Mumbai and south indian states are not good places to learn Hindi. Delhi Hindi is not perfect. It's punjabi/Haryana/western up mix. Colourful, rough sounds more like throwing stones at each other but it is grammatically correct Hindi. Hindi is the key to most of india. If u learn to speak and read it u can see india through it. It like a whole knew world. India very different from what we city dwellers think it to be. Unfortunately even Indians do not want to discover this world. Centuries of culture and heritage going down the drain.

      BTw did u understand what the lady said. She used a few sanskrit words too. I specially like when she said never forget your values and that women are beautiful and strong.


    5. Her playschool back in the days nagged both DH and I to only speak English with her. We were doing the one parent one language method that is recommended raising bilingual kids but her teachers said she was not speaking and used all scare tactics in the book to get us to stop, they said French was a useless language, and told my husband Hindi is a language you learn later in school.

      Most kids in Mumbai use English to socialise these days, many even say Hindi is a maid language and won't speak it with people at their social level. I know some schools even flat out refuse to answer to kids who ask questions in anything but English. Very sad thing.

    6. Anonymous7:54 PM

      This emphasis on english was there in my school also thirty years ago but could not keep up with the act for long. They tried to sell the colonial legacy but after sometime Children spoke in Hindi. Nobody cared. Children will always speak the language they are comfortable. Only a small percentage "elites" in india keep on chattering in english even with their children, then they hit a road block and revert back to Hindi.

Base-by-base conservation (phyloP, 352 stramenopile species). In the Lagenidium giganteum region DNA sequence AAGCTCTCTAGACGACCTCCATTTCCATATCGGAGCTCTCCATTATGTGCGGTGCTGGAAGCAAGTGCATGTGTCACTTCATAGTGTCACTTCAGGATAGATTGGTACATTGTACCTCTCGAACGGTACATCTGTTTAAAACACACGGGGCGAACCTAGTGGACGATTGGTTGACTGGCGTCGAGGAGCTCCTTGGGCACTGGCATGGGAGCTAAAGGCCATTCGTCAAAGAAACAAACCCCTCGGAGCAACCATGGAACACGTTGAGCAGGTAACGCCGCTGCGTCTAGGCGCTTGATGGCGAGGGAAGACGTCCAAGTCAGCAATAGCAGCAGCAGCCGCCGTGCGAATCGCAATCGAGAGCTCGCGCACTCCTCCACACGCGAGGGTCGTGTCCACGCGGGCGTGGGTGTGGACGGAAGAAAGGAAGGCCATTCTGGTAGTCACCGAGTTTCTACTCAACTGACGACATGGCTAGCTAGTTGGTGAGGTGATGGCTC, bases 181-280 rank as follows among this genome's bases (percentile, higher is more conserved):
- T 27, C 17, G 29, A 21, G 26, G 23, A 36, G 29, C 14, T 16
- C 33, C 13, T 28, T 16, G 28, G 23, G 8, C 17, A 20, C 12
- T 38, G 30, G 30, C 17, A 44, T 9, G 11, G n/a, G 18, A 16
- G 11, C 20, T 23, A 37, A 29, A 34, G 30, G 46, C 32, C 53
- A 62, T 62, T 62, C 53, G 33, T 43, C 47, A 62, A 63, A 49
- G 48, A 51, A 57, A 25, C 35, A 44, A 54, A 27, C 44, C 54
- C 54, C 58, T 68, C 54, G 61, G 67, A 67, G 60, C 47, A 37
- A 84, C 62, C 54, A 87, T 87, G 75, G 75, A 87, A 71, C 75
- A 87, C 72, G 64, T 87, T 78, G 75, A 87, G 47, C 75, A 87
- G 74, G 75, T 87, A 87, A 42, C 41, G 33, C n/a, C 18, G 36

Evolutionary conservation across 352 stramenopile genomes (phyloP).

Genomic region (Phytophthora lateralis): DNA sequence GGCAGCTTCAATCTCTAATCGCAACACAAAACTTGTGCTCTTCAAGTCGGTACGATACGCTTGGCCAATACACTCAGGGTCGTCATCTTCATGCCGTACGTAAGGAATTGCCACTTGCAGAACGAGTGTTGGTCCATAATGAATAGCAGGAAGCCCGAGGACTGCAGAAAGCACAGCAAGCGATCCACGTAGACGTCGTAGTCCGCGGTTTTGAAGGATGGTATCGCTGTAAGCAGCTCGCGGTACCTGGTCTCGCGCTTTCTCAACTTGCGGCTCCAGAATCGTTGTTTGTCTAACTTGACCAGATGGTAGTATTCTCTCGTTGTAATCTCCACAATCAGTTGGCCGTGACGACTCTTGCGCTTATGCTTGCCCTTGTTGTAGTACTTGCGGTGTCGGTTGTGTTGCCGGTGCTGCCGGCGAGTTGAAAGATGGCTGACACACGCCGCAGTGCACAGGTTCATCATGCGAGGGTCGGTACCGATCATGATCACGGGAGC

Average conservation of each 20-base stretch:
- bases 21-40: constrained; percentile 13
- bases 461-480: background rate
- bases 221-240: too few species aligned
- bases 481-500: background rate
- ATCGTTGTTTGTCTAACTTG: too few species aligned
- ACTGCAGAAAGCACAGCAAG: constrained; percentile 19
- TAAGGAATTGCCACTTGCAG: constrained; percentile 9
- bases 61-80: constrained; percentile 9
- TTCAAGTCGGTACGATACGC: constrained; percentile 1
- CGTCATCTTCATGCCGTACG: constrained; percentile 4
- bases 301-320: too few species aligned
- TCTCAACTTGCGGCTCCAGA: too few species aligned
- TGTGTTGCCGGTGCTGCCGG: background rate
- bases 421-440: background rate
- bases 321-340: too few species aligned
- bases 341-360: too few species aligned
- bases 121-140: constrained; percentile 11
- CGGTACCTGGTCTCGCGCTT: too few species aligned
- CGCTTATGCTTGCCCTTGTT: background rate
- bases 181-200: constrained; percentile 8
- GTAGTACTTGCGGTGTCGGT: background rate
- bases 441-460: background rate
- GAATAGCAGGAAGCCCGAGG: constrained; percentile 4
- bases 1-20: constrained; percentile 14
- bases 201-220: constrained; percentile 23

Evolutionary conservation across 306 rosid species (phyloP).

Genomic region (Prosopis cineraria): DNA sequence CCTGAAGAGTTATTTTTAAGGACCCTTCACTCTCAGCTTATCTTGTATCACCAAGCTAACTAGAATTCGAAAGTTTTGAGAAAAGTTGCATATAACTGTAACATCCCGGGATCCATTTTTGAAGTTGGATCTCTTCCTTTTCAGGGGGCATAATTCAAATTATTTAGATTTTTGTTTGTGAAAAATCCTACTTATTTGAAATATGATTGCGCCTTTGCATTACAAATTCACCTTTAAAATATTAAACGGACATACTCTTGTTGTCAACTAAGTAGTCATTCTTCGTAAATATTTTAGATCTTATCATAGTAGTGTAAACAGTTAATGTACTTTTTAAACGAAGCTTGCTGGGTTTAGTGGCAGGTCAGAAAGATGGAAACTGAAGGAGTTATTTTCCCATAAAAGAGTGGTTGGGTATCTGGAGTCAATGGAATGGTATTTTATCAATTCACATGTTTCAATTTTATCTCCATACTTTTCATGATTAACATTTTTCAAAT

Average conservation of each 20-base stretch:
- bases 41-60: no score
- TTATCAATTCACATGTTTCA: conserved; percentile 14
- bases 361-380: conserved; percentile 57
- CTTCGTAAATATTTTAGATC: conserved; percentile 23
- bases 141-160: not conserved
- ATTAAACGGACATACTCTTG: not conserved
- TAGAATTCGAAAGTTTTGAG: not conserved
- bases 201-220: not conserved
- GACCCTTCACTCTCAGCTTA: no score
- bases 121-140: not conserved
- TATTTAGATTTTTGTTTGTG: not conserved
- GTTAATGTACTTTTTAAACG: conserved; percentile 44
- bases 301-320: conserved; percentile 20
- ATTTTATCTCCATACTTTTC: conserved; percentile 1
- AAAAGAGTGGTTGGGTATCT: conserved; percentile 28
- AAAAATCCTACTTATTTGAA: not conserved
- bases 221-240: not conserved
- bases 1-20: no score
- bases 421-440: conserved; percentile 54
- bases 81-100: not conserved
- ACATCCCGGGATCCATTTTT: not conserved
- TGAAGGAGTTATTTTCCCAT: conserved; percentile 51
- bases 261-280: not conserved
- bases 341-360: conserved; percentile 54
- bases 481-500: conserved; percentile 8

Apparently, pets in india only understand english instructions. As it happens in india when you have to show authority use english.

      In our the quality of hindi was managed by Bollywood which at least kept the essence of the language. Now even Bollywood has strange Hindi english mixed dialogues so there is very little to learn. These days nobody is poor in movies like yester years. No unemployment, no old mother or sister to look after. Everyone well fed and well clothed, preferably in new York or London.

      About literature, the giants of indian literature rabindra tagore, premchand wrote about rural life and poverty which I don't think would appeal to today's youth. They prefer aspirational literature of Chetan Bhagat type. Every language in india has produced at least five to six great writer, poets, play rights. We have more than 20 official languages . You can very well imagine the volume of good literature and that excludes books written in sanskrit, persian, urdu, Buddhist texts etc. Some say that if you read only the sanskrit books it will take you a few lives as one life won't be enough.


  2. Anonymous9:53 PM

    I hope I have not offended you. Though hindi is not my mother tongue, I have soft spot for it. I know langauge is a sensitive issue.